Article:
Solvendis use Tender Rocket to Source and Manage Apprenticeship, AEB, Devolved and Combined Authority Tender Submissions

The team at Solvendis are experienced in submitting tenders and bids for providers, colleges and universities with successes cumulatively amounting to £10’s of millions. High profiles capital developments, ESF, AEB, Apprenticeship, National Lottery, LEP, Devolved and LA grants all feature amongst our successes.

Applying for Apprenticeship, AEB and Other Government Tenders

Background (The World of Tenders)

Approximately 1500 new government tenders and contracts are advertised each week across 18 business sectors including construction, clinical and medical, IT Services, education, energy and utilities, vehicles, financial services and waste management. The NHS and Fire and Emergency Services also use tender processes for awarding work to small, medium and large contractors.

UK Trade and Investment estimate that public sector ICT expenditure in the country is worth £18 billion, which is one of the largest in Europe. The latest figures from the Government Procurement Service say that the public sector market is worth £284 billion.

As part of an ongoing initiative the current administration has been seeking to increase the number of government tenders and contracts advertised, as well as encourage smaller companies to bid for a bigger slice in the public sector marketplace.

Every year, this translate into millions of pounds of business, all of which is awarded to organisations just like yours through open and accessible tenders which you can bid for.

To put it succinctly, the public sector spends an enormous amount with suppliers every year and will continue to do so.

Why do Business with the Government and its agencies?

Government procures goods and services from tens of thousands of suppliers, ranging from FTSE 100 listed multinational companies to small businesses and local charities. A good supplier can bring specialist expertise to a problem, potentially delivering a better service and saving government money.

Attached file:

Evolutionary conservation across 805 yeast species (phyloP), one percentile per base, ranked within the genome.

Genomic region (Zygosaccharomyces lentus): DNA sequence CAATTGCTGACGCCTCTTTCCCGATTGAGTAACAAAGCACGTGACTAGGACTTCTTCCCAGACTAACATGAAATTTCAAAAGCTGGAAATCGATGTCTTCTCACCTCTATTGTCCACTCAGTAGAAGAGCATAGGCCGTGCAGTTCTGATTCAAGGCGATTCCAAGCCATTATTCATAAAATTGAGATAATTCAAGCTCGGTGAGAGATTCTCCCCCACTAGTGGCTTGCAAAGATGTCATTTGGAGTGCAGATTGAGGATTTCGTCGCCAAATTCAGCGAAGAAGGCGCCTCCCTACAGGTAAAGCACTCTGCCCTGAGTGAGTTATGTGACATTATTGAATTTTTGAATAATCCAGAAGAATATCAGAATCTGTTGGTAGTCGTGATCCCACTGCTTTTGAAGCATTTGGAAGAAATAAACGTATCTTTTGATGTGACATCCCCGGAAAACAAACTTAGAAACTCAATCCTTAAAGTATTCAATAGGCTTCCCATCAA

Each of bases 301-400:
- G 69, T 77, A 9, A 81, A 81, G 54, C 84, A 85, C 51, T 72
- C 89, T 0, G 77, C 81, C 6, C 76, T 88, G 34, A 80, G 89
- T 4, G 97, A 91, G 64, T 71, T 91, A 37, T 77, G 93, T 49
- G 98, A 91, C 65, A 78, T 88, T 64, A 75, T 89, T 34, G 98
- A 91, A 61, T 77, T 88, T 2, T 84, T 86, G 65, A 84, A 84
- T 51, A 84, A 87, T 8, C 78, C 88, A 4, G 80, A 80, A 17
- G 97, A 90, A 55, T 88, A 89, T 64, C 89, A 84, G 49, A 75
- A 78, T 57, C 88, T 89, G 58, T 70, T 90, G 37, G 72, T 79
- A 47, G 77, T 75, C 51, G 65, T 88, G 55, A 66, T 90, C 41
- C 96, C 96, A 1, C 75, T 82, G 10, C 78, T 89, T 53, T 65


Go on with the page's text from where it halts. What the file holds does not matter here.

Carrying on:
Working with Government departments can also bring benefits to organisations – regardless of size. Government procured work is a fairly stable market that is less likely to be periodically switched on and off. During a recession it can offer a reliable source of business, and during a boom it offers ever expanding opportunities. But one thing is certain, it will still be a gigantic multibillion-pound marketplace no matter what happens in the future.

The payment terms can be extremely good.  Wherever possible, Central Government bodies will pay within 10 days and failing that, The Prompt Payment Guidance for Public Sector Organisations requires payment to be made within 30 days.  The HM Government terms of payment are generous to suppliers as they recommend quick payment to avoid problems with cashflow and to help maintain a stable supply chain.

The Government wants to deal with more companies so it can have a diversity of suppliers and thus receive better products and services at a better price. For the past 10 years it has taken repeated steps to encourage more and more SMEs into the public sector marketplace.

There’s a vast amount of money to be made for some companies, working with the government can be the difference between prospering or going to the wall.

Breaking into The Tendering Marketplace